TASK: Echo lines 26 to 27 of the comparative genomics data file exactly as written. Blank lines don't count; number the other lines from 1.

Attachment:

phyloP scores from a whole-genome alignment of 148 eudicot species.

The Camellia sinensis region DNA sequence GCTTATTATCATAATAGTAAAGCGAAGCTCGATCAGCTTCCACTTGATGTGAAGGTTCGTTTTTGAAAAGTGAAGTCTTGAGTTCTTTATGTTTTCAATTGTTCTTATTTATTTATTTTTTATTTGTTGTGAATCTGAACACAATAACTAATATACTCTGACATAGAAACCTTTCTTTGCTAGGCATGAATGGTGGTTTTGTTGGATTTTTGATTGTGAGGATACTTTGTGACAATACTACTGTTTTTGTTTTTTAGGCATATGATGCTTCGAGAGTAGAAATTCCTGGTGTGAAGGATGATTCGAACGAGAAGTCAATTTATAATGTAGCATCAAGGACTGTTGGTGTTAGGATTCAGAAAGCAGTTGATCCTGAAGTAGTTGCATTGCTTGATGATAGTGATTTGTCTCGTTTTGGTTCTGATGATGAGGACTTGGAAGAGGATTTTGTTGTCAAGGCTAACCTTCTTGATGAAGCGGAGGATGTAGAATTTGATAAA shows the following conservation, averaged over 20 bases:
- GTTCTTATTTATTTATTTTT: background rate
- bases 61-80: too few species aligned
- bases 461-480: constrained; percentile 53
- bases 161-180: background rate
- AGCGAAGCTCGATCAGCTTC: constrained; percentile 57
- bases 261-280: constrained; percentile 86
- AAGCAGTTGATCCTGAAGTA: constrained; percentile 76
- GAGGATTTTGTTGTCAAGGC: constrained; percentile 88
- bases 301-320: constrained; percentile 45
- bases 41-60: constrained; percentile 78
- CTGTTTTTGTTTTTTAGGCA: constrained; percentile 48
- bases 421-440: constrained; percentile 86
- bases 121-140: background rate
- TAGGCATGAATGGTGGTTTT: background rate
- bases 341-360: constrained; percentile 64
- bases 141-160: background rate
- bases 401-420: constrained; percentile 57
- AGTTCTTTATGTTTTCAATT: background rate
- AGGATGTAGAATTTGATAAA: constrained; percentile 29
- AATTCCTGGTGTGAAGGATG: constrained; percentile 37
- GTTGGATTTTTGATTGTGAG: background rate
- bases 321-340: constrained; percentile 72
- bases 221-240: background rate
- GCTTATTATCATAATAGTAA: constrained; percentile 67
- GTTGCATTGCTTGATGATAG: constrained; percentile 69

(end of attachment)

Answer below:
- GCTTATTATCATAATAGTAA: constrained; percentile 67
- GTTGCATTGCTTGATGATAG: constrained; percentile 69